Don’t be disheartened if you feel as though you’re not getting anywhere. By contacting potential employers before you even arrive in a country, you’re already doing way more than most all other Filipino English teachers on the market. At worst, you’ll find you have a good network of contacts already built when you arrive. At best, you may just nail yourself a position. (Just be wary of signing long-term contracts before you’ve had a chance to see what a place is like on the ground.) Oh, and don’t forget that TEFL providers like Let’s TEFL offer job finding support to all graduates for life!

tefl certification for filipinos - filipino english teachers 1TEFL Courses for Filipinos – TEFL Jobs for Filipino English Teachers | © Lenny DiFranza

6. Connect with other Filipino English Teachers

It’s worth remembering that once you’ve dusted off one of those TEFL courses in the Philippines or completed that online TESOL qualification, the likelihood is you’ll be moving away from home to teach. That can be a cataclysmic change and means leaving behind all your friends and family for an adventure elsewhere. Don’t panic! There are plenty of support systems in place, with Facebook groups and expat communities online eager to help you settle in and make friends in your adopted home.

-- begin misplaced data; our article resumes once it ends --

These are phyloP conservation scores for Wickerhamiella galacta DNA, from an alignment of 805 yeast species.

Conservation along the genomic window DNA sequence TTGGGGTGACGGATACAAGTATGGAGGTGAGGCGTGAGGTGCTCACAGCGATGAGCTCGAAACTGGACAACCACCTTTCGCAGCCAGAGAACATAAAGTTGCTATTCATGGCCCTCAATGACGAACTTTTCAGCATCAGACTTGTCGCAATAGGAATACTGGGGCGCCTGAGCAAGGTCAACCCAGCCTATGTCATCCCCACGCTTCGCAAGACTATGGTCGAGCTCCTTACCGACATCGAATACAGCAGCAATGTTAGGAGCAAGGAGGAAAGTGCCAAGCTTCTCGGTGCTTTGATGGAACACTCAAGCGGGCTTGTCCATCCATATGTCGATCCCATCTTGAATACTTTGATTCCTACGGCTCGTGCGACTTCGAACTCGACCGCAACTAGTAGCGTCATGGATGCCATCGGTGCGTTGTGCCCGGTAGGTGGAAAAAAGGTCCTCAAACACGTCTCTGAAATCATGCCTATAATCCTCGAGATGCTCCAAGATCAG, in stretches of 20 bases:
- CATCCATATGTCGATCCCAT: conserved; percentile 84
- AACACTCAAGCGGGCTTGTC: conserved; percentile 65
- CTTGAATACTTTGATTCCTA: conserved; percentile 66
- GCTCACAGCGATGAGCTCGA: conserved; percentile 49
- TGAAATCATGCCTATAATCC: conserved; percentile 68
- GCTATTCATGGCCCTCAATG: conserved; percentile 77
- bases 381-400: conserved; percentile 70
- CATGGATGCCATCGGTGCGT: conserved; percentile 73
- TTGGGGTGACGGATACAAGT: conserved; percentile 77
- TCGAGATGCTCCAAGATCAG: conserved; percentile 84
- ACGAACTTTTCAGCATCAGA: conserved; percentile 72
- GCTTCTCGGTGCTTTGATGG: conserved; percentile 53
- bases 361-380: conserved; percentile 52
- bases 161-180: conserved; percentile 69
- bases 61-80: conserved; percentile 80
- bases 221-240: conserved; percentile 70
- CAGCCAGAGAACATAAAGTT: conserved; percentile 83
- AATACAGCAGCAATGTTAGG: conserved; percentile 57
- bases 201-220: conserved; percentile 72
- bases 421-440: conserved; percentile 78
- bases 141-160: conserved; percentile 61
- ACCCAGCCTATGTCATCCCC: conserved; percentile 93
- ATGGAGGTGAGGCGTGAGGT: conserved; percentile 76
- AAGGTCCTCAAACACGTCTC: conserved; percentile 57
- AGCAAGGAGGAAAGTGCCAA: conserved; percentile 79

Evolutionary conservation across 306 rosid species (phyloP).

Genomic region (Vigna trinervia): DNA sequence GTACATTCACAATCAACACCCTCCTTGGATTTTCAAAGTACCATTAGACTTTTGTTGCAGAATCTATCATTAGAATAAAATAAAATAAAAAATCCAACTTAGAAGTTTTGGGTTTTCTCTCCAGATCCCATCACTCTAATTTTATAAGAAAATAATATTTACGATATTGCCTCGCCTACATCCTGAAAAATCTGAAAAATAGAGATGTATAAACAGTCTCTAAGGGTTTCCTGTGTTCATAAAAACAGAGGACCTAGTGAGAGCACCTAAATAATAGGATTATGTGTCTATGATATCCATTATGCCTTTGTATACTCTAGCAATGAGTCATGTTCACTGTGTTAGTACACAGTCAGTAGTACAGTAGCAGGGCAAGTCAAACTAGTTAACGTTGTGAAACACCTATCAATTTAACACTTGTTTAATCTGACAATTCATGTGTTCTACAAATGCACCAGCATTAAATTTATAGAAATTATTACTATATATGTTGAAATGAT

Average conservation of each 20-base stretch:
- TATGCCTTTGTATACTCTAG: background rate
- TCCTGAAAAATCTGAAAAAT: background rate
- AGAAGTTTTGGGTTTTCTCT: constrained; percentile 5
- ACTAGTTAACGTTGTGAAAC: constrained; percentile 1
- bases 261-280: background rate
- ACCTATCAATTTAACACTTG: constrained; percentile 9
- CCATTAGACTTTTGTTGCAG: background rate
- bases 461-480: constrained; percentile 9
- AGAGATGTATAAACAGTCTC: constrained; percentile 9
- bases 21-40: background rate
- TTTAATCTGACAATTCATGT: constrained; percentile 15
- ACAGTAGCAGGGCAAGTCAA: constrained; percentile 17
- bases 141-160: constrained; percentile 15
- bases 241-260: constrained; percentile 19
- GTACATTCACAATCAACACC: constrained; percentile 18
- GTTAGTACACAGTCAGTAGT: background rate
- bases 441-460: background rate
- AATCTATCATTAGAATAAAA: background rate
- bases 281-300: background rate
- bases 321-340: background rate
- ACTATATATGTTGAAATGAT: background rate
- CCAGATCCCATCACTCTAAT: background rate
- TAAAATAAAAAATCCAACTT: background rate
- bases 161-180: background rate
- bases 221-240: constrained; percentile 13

What’s more, reaching out to these networks, and discovering the ins and outs of the TEFL scene in the destination you’ve chosen, can also help with that all-important job search. As you make more friends and alert more people in the industry that you’re looking for a position, it’s all the more likely that news about placements and teaching positions will trickle down to you. So, reach out, talk to others, send messages and ask questions – the process can only help in the search for those perfect TEFL jobs for non-native speakers.